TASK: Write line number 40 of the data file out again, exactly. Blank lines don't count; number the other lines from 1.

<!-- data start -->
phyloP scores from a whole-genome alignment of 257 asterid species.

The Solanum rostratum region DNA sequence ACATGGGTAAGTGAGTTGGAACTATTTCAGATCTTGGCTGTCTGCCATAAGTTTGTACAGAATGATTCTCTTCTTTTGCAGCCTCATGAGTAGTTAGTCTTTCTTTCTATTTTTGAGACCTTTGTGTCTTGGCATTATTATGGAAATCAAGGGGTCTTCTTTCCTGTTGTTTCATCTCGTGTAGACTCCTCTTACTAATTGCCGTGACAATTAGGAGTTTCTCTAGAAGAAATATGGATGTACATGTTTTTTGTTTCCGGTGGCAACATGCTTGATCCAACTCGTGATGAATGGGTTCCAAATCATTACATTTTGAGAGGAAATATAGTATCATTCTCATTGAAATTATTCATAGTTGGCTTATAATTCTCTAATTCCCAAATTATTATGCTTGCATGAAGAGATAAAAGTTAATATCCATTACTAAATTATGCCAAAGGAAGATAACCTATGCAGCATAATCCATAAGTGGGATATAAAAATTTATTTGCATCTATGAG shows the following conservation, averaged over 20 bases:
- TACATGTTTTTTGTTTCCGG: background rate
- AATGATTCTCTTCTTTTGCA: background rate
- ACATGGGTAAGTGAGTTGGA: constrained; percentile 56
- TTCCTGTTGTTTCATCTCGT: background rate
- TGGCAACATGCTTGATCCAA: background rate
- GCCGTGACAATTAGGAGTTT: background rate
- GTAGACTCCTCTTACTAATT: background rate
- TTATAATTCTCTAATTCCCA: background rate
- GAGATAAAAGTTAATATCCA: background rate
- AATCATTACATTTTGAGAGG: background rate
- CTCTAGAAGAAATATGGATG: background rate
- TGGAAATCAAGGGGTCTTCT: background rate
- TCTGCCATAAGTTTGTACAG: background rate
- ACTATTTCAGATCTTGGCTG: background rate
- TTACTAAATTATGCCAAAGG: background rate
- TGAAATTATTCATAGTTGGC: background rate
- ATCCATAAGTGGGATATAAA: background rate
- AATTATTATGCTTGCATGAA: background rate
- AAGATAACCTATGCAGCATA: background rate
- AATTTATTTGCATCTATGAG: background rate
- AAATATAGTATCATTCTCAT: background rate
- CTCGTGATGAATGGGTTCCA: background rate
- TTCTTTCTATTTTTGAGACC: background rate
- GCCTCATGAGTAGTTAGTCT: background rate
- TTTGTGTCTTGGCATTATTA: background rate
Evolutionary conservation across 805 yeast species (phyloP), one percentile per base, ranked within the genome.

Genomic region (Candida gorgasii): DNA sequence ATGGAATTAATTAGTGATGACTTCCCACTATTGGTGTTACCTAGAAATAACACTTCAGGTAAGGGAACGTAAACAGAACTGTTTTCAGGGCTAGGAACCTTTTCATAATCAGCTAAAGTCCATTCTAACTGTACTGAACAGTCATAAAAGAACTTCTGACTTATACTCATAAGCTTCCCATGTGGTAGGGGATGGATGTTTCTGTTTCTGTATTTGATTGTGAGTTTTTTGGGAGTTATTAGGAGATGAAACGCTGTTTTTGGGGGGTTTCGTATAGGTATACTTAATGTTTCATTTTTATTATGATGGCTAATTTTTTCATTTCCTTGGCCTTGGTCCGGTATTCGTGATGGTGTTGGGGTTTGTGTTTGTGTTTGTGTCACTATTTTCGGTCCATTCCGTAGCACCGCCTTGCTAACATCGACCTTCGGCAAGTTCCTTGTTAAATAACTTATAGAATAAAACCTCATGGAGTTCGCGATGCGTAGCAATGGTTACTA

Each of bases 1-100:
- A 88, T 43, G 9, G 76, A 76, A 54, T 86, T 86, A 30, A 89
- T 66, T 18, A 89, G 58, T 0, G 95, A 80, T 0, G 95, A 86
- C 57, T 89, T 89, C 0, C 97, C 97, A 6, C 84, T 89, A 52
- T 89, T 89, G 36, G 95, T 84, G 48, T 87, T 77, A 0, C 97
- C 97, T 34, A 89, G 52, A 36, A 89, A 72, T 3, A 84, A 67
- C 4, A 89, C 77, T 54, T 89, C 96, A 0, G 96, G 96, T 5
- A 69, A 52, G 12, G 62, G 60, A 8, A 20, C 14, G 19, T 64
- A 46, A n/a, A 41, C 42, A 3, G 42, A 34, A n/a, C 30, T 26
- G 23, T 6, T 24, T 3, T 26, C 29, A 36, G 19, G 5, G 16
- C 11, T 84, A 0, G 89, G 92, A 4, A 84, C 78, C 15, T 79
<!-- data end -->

- C 11, T 84, A 0, G 89, G 92, A 4, A 84, C 78, C 15, T 79